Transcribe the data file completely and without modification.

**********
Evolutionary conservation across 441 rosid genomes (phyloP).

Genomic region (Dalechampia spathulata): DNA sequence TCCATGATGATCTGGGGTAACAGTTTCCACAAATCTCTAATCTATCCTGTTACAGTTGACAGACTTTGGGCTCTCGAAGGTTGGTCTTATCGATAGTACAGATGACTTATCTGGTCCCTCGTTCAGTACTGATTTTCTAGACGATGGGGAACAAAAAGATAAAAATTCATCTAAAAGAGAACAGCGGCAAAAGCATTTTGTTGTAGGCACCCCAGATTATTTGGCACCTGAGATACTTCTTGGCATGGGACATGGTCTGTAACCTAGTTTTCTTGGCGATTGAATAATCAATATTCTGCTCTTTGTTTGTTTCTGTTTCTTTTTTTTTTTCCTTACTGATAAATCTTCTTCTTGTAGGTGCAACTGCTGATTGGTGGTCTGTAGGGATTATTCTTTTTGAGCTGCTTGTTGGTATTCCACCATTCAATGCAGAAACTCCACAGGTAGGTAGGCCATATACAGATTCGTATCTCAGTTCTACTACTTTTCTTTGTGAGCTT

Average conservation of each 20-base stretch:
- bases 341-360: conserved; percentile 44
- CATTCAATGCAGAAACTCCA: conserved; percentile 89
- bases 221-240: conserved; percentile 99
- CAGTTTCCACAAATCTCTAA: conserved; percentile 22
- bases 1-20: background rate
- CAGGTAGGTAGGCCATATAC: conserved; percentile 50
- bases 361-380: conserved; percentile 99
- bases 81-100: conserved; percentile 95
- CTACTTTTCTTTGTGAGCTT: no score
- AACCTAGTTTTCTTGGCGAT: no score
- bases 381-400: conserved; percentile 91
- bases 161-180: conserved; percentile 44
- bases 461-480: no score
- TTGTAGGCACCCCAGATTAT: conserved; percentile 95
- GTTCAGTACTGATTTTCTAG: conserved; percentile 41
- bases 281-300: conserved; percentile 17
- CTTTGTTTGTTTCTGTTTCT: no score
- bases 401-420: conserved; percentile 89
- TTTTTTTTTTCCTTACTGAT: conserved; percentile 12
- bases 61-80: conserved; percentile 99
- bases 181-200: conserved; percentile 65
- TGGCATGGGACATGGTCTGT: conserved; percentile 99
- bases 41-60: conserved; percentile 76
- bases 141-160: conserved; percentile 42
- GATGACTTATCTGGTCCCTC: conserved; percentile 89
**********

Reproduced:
Evolutionary conservation across 441 rosid genomes (phyloP).

Genomic region (Dalechampia spathulata): DNA sequence TCCATGATGATCTGGGGTAACAGTTTCCACAAATCTCTAATCTATCCTGTTACAGTTGACAGACTTTGGGCTCTCGAAGGTTGGTCTTATCGATAGTACAGATGACTTATCTGGTCCCTCGTTCAGTACTGATTTTCTAGACGATGGGGAACAAAAAGATAAAAATTCATCTAAAAGAGAACAGCGGCAAAAGCATTTTGTTGTAGGCACCCCAGATTATTTGGCACCTGAGATACTTCTTGGCATGGGACATGGTCTGTAACCTAGTTTTCTTGGCGATTGAATAATCAATATTCTGCTCTTTGTTTGTTTCTGTTTCTTTTTTTTTTTCCTTACTGATAAATCTTCTTCTTGTAGGTGCAACTGCTGATTGGTGGTCTGTAGGGATTATTCTTTTTGAGCTGCTTGTTGGTATTCCACCATTCAATGCAGAAACTCCACAGGTAGGTAGGCCATATACAGATTCGTATCTCAGTTCTACTACTTTTCTTTGTGAGCTT

Average conservation of each 20-base stretch:
- bases 341-360: conserved; percentile 44
- CATTCAATGCAGAAACTCCA: conserved; percentile 89
- bases 221-240: conserved; percentile 99
- CAGTTTCCACAAATCTCTAA: conserved; percentile 22
- bases 1-20: background rate
- CAGGTAGGTAGGCCATATAC: conserved; percentile 50
- bases 361-380: conserved; percentile 99
- bases 81-100: conserved; percentile 95
- CTACTTTTCTTTGTGAGCTT: no score
- AACCTAGTTTTCTTGGCGAT: no score
- bases 381-400: conserved; percentile 91
- bases 161-180: conserved; percentile 44
- bases 461-480: no score
- TTGTAGGCACCCCAGATTAT: conserved; percentile 95
- GTTCAGTACTGATTTTCTAG: conserved; percentile 41
- bases 281-300: conserved; percentile 17
- CTTTGTTTGTTTCTGTTTCT: no score
- bases 401-420: conserved; percentile 89
- TTTTTTTTTTCCTTACTGAT: conserved; percentile 12
- bases 61-80: conserved; percentile 99
- bases 181-200: conserved; percentile 65
- TGGCATGGGACATGGTCTGT: conserved; percentile 99
- bases 41-60: conserved; percentile 76
- bases 141-160: conserved; percentile 42
- GATGACTTATCTGGTCCCTC: conserved; percentile 89